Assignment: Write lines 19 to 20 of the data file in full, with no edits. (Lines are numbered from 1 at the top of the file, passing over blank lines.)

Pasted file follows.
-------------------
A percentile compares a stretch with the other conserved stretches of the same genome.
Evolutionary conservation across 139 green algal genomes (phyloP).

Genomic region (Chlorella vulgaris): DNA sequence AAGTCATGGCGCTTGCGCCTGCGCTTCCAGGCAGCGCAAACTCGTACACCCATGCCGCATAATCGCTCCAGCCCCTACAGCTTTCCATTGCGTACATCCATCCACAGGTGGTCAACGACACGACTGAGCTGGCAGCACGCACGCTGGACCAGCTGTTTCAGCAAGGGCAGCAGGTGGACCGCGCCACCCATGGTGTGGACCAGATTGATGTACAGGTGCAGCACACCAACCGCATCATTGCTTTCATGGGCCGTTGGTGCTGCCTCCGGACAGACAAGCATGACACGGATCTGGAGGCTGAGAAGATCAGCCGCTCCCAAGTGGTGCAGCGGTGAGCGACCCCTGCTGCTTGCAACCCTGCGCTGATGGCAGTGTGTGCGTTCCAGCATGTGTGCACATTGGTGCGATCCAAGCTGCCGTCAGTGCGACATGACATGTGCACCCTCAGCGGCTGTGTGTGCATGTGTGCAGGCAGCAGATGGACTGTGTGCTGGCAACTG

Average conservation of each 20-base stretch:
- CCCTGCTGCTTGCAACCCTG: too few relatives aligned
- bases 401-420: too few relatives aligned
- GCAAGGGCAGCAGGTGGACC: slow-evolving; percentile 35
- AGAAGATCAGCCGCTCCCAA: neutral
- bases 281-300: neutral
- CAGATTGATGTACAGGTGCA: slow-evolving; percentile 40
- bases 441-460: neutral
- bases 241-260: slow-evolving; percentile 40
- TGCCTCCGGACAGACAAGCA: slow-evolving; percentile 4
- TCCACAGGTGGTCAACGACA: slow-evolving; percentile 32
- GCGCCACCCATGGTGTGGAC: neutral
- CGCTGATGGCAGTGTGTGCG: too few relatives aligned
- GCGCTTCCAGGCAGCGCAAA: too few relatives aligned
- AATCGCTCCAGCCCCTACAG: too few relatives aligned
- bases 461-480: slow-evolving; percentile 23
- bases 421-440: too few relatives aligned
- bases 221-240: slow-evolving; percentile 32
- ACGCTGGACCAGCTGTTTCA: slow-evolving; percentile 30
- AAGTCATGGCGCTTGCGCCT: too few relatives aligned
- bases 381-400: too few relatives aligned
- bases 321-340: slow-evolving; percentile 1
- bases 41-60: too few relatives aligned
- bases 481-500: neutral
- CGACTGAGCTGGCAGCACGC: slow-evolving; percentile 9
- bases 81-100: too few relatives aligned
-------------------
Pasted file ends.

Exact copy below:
- bases 461-480: slow-evolving; percentile 23
- bases 421-440: too few relatives aligned